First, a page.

You probably haven’t heard of Larry Miller.
Larry is an everyday American citizen in his 70s. Most people would know him as a retired management consultant living in north Reading, Pa. However, over the past eight years he has been accomplishing something extraordinary. Driven by a desire to ensure history is not lost, Larry has been carefully documenting the personal accounts of World War II veterans, recording their stories on video to be stored on file at the National World War II Museum in New Orleans.
Before he retired, he had interviewed 437 World War II veterans, according to Military.com.
Among them, the article notes, is Carl Constein, an American vet who flew 96 missions carrying supplies from India to China during World War II. Larry also interviewed Calvin Summers, an African American soldier who was wounded in Italy in 1944, but never received his Purple Heart before he passed away at age 94. He heard the story of Mahlon Fink, who was only 19 years old when he landed on the beaches of Iwo Jima.
These aren’t names you would read in a history book, but maybe they should be.
These individual stories of ordinary Americans’ personal sacrifice and courage during an incredibly difficult period of history are deeply important. Whether they are passed down around the dinner table, or formally archived in a museum, these stories need to be remembered because they say something about who we are as a nation, and who we are as people.
Each of these stories is a link between a past we did not experience and a future we can’t yet know, providing touchstones for what we can accomplish in the face of great evil and amidst deeply difficult times. Without an understanding of this narrative, we risk becoming untethered from the legacy of courage, independence and spirit that defines our collective identity. Just like a family identity can give an individual a sense of place and purpose, so our national legacy provides us with a foundation from which to face the challenges of the decades ahead.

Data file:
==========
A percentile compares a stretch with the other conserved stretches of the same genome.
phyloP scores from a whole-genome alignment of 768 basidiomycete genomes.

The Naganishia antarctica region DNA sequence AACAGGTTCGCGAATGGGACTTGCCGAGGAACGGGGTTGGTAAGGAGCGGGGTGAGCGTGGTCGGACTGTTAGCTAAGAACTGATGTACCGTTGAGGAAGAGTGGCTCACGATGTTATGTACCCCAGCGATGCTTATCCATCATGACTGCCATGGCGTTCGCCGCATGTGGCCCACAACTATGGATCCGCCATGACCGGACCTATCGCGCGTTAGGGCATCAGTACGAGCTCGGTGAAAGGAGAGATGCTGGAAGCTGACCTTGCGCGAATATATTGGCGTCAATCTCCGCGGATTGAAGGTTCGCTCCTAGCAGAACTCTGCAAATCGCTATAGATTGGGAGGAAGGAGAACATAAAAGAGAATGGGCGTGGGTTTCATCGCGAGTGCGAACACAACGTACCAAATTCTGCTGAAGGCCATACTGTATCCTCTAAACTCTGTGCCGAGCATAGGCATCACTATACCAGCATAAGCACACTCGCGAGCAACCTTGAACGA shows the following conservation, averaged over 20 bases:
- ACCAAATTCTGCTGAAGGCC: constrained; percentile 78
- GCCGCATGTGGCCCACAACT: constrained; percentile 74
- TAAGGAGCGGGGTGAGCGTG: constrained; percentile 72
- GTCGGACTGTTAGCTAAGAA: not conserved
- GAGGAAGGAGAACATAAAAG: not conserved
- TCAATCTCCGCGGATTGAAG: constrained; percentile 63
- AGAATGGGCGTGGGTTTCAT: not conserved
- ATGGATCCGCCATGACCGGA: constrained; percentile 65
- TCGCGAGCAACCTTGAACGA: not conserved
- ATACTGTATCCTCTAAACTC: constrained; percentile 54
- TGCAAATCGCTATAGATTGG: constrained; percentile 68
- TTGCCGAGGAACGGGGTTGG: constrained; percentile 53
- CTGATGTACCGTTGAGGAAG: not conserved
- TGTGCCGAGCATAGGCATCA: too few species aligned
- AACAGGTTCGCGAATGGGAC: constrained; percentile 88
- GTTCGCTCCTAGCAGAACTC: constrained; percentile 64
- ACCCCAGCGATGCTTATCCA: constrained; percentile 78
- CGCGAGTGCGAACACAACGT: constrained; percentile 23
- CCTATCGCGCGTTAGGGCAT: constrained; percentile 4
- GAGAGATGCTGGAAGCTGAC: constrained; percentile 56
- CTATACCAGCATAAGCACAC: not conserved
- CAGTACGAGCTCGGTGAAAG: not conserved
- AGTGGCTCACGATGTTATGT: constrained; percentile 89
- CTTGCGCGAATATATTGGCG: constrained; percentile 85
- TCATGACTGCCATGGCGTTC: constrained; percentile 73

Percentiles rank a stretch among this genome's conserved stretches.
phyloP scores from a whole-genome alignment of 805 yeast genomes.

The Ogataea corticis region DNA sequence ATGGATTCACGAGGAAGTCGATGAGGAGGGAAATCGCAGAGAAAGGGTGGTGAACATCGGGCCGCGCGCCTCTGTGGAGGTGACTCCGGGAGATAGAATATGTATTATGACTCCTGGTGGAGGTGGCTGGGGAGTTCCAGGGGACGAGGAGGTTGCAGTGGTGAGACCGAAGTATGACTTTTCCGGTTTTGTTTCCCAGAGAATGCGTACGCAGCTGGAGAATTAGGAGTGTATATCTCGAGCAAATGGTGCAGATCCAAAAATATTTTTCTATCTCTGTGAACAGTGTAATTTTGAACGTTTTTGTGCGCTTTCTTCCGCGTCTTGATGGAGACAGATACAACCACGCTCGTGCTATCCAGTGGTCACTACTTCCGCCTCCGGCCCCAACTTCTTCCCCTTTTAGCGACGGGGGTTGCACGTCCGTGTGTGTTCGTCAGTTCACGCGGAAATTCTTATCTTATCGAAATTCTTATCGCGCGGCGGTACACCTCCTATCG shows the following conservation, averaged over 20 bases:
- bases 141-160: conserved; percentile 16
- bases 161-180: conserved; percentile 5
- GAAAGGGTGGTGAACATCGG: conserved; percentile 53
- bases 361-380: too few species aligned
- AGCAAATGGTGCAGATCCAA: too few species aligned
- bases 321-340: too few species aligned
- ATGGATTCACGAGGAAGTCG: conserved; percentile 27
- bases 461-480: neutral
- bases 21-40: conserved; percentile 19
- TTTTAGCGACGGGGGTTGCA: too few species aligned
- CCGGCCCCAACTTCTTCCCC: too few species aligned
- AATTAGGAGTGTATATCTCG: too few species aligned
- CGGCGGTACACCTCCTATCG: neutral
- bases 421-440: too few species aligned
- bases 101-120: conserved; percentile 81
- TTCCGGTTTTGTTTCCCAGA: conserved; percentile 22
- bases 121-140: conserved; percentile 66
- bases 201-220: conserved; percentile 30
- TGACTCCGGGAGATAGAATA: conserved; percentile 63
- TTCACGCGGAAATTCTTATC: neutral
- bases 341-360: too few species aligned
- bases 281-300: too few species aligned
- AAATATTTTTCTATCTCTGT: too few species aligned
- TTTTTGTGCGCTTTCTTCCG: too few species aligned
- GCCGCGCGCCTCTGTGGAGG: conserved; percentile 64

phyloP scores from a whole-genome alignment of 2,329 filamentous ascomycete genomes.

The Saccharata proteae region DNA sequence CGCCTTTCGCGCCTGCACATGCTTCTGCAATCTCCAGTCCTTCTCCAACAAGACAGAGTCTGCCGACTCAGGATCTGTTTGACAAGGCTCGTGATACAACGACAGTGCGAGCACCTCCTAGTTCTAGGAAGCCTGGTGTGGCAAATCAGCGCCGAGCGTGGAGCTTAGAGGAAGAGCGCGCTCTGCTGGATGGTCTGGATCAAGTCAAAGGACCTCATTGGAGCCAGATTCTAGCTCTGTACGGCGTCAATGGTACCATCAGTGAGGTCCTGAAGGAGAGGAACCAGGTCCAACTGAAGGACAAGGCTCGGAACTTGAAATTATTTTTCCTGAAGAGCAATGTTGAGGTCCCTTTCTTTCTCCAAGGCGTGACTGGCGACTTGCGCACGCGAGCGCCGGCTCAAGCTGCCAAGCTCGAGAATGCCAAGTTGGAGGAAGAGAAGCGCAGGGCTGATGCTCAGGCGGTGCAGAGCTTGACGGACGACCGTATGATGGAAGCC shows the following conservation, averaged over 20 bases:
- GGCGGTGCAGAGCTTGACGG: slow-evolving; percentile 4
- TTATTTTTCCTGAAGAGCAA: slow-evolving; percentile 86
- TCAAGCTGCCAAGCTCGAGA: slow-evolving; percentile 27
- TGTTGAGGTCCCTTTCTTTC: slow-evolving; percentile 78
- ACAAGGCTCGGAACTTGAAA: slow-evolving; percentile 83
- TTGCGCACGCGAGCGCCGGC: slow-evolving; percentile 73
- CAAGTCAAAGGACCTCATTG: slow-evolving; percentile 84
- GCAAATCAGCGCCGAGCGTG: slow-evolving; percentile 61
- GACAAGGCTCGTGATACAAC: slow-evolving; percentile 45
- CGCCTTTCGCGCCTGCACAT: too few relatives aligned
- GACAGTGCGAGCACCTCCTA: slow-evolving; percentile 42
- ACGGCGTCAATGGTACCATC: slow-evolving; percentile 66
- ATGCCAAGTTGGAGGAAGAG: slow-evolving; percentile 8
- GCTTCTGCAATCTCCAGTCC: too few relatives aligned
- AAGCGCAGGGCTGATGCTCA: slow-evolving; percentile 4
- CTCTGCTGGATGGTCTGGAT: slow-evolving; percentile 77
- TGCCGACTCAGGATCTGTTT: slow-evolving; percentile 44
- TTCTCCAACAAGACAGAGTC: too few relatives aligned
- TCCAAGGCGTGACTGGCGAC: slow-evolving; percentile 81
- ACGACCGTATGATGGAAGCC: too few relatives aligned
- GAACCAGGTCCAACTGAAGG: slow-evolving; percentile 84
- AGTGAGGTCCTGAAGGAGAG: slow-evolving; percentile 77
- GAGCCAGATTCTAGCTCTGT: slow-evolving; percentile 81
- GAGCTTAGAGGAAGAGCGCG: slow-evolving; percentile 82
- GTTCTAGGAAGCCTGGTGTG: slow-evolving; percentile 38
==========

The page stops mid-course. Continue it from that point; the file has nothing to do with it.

It is because of this storied legacy that we can face the future without fear. It is because we know that throughout history, ordinary Americans — like Carl, Calvin and Mahlon — have risen to the challenge when destiny called. They accomplished extraordinary things. They weren’t trying to be heroes. In fact, most veterans you talk with will balk at that term or brush it aside. They were just doing what needed to be done. But they faced down evil. They endured great personal sacrifices. They filled the gap.
Today on Veterans Day, we honor our American veterans with gratitude and humility over the many gifts they have purchased for us at such a high price to their own peace, safety and well-being: freedom, peace, prosperity, opportunity — and, less tangibly, a legacy of courage and commitment. Take a moment today to read some of their stories. Talk to a neighbor who served or call up a relative who is familiar with your family’s history. Visit a library or google veterans’ stories from your state, any conflict, or branch. Remember their names and share what you’ve learned about their lives with the people around you.
By reciting these stories, we not only honor the individual veterans who have gone before us, but also remind ourselves of the charge: when our time comes, may we be able to say we did our part.
Congressman Brad Wenstrup has served in the U.S. Army Reserve since 1998, currently holding the rank of colonel. In 2005-06, he served a tour in Iraq as a combat surgeon and was awarded a Bronze Star and Combat Action Badge for his service. During his time in Congress, Wenstrup is fulfilling his Reserve duties by treating patients at Walter Reed National Military Medical Center in Bethesda. He was awarded the Soldier’s Medal in 2018 for heroism.